Alien rape, murder bedlam and cannibalism, it shouldn't be funny, but it is. 2/10
*** This review may contain spoilers ***
On a far off planet a team of space explorers open an underground
carven. First off two explores who enter the cave first, were effected
by some unknown origin. One dies and the other goes crazy, and then is
killed by one of his fellow workers. As they struggle to work out
what's going on, a female team member is kidnapped and raped by an
alien, who impregnates her with its alien spawn. When she comes around
and finds she is back in the base, she suddenly turns on her team, by
transforming into a unnaturally strong psychopathic being that lusts
for their blood.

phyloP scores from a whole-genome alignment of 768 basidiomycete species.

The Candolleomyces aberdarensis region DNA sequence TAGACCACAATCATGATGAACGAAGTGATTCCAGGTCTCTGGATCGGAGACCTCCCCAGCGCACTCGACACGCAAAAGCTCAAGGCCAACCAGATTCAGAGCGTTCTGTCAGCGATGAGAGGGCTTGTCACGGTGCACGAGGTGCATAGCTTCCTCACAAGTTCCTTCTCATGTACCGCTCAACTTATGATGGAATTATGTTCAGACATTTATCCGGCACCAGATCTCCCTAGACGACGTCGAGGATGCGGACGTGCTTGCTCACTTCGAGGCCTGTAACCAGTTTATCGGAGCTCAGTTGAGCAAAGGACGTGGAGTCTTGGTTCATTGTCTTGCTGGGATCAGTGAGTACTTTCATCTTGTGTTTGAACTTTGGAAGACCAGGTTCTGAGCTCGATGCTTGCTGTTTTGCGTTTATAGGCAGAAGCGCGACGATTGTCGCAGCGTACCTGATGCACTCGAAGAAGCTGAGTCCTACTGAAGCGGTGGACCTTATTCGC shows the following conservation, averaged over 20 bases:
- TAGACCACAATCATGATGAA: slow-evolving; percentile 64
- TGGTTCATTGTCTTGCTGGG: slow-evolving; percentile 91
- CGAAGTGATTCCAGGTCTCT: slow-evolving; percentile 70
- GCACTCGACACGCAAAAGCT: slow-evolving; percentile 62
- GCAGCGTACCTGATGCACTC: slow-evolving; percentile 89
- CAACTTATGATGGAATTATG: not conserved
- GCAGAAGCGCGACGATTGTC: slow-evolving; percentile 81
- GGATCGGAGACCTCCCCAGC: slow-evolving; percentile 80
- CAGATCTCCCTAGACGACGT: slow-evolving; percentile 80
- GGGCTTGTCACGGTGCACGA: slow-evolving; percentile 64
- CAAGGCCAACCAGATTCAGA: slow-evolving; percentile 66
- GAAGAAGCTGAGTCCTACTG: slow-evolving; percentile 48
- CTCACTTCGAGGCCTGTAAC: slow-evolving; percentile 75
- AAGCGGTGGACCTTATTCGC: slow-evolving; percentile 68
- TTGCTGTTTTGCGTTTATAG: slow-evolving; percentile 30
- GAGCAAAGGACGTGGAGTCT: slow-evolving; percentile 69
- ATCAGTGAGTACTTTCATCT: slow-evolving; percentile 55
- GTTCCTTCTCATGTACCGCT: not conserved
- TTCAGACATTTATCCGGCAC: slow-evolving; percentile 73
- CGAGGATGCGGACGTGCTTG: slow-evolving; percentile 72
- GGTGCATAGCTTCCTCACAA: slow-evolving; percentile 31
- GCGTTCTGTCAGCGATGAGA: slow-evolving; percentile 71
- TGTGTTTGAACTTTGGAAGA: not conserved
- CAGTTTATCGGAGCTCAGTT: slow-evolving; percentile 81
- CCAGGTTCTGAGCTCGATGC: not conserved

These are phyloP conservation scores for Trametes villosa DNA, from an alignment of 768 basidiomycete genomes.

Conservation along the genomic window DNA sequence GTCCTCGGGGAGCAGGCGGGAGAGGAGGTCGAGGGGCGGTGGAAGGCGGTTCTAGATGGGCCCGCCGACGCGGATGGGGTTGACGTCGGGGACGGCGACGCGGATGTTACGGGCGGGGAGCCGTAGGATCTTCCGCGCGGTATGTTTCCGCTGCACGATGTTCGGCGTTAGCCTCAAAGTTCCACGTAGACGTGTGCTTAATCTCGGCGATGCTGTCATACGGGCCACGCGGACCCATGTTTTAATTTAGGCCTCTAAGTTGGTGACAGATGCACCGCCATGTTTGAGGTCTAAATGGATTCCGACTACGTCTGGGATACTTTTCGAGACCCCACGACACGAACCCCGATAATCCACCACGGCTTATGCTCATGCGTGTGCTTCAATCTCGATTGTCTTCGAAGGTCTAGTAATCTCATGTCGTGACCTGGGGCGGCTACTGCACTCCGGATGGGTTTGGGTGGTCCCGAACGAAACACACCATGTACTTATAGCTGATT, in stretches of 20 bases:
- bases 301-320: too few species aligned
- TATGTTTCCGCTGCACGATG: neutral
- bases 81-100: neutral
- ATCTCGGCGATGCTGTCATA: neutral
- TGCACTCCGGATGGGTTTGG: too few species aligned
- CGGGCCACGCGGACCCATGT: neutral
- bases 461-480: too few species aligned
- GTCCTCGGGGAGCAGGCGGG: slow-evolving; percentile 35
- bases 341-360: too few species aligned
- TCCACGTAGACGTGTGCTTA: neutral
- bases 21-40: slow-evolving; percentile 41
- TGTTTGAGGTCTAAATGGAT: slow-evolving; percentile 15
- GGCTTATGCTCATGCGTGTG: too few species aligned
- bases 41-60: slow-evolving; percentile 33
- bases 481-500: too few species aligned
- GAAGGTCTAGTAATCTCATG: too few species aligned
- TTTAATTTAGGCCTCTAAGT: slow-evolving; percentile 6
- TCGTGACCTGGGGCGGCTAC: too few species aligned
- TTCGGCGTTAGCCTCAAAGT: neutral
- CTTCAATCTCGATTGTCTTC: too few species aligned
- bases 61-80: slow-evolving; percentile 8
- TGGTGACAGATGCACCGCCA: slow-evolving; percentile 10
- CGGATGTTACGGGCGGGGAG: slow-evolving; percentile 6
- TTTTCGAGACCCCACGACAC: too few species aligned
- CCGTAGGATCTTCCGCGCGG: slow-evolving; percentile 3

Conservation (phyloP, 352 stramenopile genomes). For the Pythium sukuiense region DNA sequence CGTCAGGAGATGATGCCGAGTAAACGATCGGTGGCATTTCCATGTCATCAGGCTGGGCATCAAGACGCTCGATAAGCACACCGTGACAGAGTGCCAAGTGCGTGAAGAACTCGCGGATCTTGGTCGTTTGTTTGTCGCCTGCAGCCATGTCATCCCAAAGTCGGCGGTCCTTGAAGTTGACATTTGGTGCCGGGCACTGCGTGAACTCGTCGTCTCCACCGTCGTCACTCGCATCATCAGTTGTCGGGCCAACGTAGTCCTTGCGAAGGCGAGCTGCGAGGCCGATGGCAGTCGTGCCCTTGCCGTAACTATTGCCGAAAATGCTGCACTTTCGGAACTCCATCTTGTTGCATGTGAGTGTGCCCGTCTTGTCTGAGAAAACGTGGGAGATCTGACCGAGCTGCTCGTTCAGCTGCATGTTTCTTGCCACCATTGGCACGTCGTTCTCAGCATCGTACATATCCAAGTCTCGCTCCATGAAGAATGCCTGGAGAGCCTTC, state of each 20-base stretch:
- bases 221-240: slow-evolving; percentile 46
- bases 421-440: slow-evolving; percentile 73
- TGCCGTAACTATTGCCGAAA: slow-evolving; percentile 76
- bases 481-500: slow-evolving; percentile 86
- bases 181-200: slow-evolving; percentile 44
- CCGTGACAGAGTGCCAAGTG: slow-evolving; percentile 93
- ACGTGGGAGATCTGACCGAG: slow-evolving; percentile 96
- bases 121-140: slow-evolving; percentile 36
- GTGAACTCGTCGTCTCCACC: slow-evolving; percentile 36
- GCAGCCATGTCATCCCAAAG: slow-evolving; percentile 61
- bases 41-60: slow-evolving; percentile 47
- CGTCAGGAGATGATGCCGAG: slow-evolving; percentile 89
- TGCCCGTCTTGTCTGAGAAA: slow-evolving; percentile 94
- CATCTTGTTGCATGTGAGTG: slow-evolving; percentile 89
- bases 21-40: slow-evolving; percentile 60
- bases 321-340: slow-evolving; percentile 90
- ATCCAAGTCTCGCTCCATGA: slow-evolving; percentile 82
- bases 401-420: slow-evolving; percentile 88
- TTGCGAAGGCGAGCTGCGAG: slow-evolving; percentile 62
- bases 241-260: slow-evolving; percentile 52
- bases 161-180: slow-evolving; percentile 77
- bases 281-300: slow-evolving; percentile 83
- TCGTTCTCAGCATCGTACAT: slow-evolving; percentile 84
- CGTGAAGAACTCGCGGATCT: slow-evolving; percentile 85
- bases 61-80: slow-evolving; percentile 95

What an inspiring viewing! Ah, actually I'm thinking of something else. "Inseminoid" is my first taste of a Norman. J Warren exploitation film, and I thought it was modest attempt. I heard and read some decent things on this British director's other films such as "Satan's Salve" and "Prey", but honestly this one didn't really blow me away. The version I got is the uncut, uncensored take and these gory moments is what made the film for me. Gee, I can just imagine how tame and weak the cut version must feel, because it relies on its unpleasant and shocking effects to entertained, because the story is well been done before, but better and the acting is reasonably lifeless in giving dud performances. Most of them came across as dead as wood. Though, except for Judy Geeson memorable performance as Sandy, the real victim of all of this. And that weak script is filled leaden dialogue to match that of the dire acting. It's not that I hate it, but from a couple of scenes I saw on the making-of featurette, Norman. J Warren sounds like a pretty interesting fella and who has a good sense of humour, but that didn't entirely eventuate into this film for me. It just felt rather stale, with its stodgy pace and I was waiting for some humour to break up some dry moments, but it just didn't come.